The first things I cut, high-sodium foods and soda, showed a dramatic improvement alone. If you can stand doing a simple "de-tox" diet 2-3 weeks before that physical (lots of fruits/veggies, easy on the sodium and preservatives, nix the caffeine), I'd be willing to bet your resting pulse and B/P will significantly drop.

Of course, I'm not a doctor, but there is the "ask a flight surgeon" thread in the main forum!
That's true. I forgot, when I read that they did talk about hypertension.
 

venividibitchy

New Member
I'm a bit worried about the EKG segment myself. I have a certified heart murmur (since birth), and minor heart-valve problem, but it is not serious enough to merit medication, or surgeries, or anything of the sort. I've been to cardiologists, none of whom were altogether too concerned after testing.

I've inquired about a class-1 medical, and was told that as long as I do not have serious abnormalities or conditions, then I should be cleared...but I *know* that the doctor will remark as soon as I'm hooked up. I always get PVCs...

I wouldn't worry, if I were any of you. Everyone has slight variations in their heart patterns - especially when nervous -- and most of them are deemed completely normal.
 

ATLTRACON

MODERATOR
I'm a bit worried about the EKG segment myself. I have a certified heart murmur (since birth), and minor heart-valve problem, but it is not serious enough to merit medication, or surgeries, or anything of the sort. I've been to cardiologists, none of whom were altogether too concerned after testing.

I've inquired about a class-1 medical, and was told that as long as I do not have serious abnormalities or conditions, then I should be cleared...but I *know* that the doctor will remark as soon as I'm hooked up. I always get PVCs...

I wouldn't worry, if I were any of you. Everyone has slight variations in their heart patterns - especially when nervous -- and most of them are deemed completely normal.
I would spend the $100 and go have a class 2 medical done (requirement for ATC). The Dr. will most likely have to defer it to the FFAA Flight Surgeon. This way you will have an answer from the "horses mouth" ,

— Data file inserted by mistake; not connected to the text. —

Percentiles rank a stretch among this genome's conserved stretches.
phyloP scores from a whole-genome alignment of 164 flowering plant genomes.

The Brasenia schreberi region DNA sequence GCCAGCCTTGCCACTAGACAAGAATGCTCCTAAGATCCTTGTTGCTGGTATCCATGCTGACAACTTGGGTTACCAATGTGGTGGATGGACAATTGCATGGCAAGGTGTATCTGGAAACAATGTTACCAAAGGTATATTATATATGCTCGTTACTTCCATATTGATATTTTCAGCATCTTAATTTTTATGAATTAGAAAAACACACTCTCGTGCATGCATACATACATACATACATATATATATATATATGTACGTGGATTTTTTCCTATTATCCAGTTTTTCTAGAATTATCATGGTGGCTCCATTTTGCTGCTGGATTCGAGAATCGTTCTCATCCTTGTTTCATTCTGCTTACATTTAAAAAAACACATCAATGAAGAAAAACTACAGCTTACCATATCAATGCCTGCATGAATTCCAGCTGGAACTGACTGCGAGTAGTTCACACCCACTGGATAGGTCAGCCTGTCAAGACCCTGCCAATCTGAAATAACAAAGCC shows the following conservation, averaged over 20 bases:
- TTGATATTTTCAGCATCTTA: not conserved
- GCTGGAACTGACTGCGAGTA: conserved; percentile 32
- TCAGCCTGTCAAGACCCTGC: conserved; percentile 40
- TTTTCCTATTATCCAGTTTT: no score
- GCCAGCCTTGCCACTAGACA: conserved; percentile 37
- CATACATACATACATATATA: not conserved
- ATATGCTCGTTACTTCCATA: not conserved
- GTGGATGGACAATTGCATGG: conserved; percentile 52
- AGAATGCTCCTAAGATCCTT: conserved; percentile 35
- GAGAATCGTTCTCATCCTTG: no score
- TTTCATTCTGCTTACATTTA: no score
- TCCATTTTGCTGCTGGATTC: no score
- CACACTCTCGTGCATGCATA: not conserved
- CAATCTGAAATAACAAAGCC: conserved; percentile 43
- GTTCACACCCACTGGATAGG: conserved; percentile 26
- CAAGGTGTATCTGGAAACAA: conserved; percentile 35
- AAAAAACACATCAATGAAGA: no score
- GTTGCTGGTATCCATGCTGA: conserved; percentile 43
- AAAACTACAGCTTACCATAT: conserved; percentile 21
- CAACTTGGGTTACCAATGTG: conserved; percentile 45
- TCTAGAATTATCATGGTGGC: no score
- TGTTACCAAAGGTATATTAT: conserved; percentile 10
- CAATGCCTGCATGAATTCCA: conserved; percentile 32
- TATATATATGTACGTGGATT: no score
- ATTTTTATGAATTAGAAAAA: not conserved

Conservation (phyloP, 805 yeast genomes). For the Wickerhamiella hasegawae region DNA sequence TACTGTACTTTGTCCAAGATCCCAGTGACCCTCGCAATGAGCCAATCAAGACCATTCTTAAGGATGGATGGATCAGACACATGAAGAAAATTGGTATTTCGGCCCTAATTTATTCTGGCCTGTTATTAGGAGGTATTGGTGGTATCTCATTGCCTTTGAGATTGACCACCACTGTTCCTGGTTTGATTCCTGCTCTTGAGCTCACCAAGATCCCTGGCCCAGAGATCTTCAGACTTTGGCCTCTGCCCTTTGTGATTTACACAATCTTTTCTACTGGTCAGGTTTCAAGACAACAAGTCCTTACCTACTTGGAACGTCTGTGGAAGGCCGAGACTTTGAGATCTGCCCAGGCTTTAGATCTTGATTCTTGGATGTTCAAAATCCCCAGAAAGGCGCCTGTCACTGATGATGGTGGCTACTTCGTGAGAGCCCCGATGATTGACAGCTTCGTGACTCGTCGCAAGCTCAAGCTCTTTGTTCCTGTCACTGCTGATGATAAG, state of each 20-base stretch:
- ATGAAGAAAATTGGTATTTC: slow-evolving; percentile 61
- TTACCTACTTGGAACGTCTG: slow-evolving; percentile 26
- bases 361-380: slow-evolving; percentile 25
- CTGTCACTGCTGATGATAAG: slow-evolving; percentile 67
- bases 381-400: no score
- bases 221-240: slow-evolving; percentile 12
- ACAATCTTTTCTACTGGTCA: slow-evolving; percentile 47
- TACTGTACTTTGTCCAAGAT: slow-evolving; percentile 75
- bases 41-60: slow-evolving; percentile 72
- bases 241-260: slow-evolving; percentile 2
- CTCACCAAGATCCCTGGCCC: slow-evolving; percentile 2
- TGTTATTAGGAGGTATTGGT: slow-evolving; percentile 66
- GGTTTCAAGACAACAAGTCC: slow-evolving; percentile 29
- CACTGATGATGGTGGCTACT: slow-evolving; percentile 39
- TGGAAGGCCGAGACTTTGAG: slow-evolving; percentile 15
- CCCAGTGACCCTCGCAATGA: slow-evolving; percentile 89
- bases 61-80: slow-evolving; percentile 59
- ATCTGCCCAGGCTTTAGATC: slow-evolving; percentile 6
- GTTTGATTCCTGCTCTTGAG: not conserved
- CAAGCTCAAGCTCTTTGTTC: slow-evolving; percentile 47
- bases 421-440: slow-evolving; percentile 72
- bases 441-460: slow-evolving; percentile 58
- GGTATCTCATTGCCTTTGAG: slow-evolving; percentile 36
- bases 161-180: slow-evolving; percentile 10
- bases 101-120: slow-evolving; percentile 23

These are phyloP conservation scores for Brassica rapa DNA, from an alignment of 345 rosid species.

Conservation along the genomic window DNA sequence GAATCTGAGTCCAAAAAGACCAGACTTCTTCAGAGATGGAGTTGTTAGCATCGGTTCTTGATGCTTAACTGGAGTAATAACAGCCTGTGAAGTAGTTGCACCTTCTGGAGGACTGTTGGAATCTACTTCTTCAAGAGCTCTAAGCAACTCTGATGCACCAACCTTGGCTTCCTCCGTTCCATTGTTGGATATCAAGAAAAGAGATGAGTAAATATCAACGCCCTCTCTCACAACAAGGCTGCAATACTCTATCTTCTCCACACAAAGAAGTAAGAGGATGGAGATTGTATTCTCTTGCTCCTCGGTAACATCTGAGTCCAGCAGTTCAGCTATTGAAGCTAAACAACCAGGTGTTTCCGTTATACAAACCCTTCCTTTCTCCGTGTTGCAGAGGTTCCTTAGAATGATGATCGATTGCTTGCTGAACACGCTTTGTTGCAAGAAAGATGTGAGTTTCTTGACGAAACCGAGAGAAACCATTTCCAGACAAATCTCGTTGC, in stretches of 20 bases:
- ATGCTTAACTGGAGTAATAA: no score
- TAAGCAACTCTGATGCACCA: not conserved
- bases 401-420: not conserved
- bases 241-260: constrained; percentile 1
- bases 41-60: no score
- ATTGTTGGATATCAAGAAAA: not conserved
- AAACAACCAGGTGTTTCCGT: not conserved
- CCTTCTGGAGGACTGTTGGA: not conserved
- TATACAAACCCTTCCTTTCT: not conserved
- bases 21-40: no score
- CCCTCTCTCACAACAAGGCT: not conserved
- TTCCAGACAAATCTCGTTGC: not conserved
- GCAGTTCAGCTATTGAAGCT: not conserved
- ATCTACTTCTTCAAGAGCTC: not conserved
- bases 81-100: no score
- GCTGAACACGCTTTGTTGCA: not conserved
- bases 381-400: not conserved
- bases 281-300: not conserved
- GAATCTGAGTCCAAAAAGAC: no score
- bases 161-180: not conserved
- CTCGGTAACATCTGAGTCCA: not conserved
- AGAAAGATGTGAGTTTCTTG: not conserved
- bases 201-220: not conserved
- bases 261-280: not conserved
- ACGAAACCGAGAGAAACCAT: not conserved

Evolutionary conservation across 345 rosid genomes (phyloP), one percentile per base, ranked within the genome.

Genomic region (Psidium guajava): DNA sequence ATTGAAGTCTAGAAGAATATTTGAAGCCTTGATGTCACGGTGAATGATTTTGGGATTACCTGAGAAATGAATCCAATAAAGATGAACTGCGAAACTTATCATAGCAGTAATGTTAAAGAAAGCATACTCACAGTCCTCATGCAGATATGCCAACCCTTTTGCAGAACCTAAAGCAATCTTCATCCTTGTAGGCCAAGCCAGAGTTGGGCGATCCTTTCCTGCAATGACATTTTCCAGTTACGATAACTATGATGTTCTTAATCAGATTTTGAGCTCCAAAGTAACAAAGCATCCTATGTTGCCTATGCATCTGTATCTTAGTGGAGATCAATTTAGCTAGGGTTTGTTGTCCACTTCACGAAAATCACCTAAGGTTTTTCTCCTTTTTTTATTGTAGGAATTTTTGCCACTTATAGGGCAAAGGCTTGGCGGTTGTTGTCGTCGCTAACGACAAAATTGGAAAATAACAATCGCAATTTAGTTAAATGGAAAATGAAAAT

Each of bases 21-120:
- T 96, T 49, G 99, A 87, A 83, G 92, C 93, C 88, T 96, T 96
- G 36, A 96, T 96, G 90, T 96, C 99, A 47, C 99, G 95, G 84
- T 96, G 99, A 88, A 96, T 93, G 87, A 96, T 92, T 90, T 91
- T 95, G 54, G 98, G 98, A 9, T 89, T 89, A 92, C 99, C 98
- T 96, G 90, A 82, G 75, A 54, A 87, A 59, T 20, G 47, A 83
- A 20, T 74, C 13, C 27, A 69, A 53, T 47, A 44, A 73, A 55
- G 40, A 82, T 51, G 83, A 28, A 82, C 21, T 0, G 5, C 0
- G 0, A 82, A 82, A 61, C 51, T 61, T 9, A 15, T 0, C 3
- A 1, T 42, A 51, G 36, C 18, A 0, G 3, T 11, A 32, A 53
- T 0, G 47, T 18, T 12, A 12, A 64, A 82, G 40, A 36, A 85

and can see is you are going to be able to pass.
 

Philip

New Member
I would spend the $100 and go have a class 2 medical done (requirement for ATC). The Dr. will most likely have to defer it to the FFAA Flight Surgeon. This way you will have an answer from the "horses mouth" ,
and can see is you are going to be able to pass.
they don't do EKGs on FAA medicals, I have a 1st class (well now it's a third) and I've never had an EKG done. I guess if he reports it then they'll look into it but he'd have to ask an AME :confused:

edit: durrrr I guess they'd hear it.
 

menglish1

Well-Known Member
atltracon- do they allow controlers on HBP medicine. I read somewhere that you can't be on meds if your atc... but yet they allow pilots this seams unlikely and I'm just looking for clarification I'm right on the edge and I'm trying to get it down before the PEPC in the end of July. I've held a first class for the last 2 years but worrying about this. Also I know in the future I'll prob. be on HBP medicine so I'd hate to give up my job for atc and then medical out for something like HBP. Thanks.
 

Philip

New Member
atltracon- do they allow controlers on HBP medicine. I read somewhere that you can't be on meds if your atc... but yet they allow pilots this seams unlikely and I'm just looking for clarification I'm right on the edge and I'm trying to get it down before the PEPC in the end of July. I've held a first class for the last 2 years but worrying about this. Also I know in the future I'll prob. be on HBP medicine so I'd hate to give up my job for atc and then medical out for something like HBP. Thanks.

http://www.faa.gov/jobs/job_opportunities/airtraffic_controllers/media/080505_medical_Std_b.pdf

says it requires "special review"

I've been on HBP meds in the past, it's not terribly bad, I just checked it off my meds and it was 154/89 so just BARELY over the 150/90 max for a 30 year old, but I don't want to waste the $ to go to NYC and get my hopes up and get DQ'd mediaclly.
 

scongdon

Well-Known Member
I would imagine - and hope, at least - that they'd be willing to let it slide as long as the diastolic (bottom number) wasn't alarmingly high. I suffer from "white coat syndrome" too, and I've spent most of the last 7 years of my life taking people's B/P in one setting or another.

I forget who said it, but just pray the nurse isn't "smoking hot." :laff:
 

csmith_txatc

Well-Known Member
they don't do EKGs on FAA medicals, I have a 1st class (well now it's a third) and I've never had an EKG done. I guess if he reports it then they'll look into it but he'd have to ask an AME :confused:

edit: durrrr I guess they'd hear it.

They do an EKG for the 2nd Class ATC medicals. There are a few little things different for ATC and pilots.